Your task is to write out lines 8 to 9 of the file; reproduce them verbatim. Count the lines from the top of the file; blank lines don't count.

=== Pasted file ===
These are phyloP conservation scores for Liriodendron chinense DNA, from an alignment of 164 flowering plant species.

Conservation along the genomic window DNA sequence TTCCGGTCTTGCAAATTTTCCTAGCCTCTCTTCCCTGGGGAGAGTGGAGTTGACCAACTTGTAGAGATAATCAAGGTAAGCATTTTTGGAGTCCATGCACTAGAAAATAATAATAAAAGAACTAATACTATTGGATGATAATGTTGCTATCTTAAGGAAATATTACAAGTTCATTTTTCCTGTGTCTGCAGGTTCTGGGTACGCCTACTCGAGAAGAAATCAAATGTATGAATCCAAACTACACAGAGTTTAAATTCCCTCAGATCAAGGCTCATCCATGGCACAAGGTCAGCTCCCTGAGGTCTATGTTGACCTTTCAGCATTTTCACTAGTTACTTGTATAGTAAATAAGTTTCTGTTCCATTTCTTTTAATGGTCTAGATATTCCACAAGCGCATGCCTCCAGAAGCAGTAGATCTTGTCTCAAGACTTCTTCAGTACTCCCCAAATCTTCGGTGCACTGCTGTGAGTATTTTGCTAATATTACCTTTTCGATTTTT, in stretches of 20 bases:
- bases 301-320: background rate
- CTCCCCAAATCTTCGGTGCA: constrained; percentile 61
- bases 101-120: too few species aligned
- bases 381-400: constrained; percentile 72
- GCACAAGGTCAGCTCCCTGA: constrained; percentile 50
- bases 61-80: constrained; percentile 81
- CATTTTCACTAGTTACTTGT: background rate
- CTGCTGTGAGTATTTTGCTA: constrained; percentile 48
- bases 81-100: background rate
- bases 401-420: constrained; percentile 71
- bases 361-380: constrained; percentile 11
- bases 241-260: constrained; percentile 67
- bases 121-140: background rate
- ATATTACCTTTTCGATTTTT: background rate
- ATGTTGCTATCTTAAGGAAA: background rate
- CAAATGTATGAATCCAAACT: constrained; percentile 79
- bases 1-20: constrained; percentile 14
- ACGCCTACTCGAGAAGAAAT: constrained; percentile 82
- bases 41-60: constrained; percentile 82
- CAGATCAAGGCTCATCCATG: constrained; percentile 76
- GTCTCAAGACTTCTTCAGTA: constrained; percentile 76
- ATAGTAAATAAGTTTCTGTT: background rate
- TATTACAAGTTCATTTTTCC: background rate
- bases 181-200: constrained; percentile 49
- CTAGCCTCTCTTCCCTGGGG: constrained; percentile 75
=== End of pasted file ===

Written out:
- bases 61-80: constrained; percentile 81
- CATTTTCACTAGTTACTTGT: background rate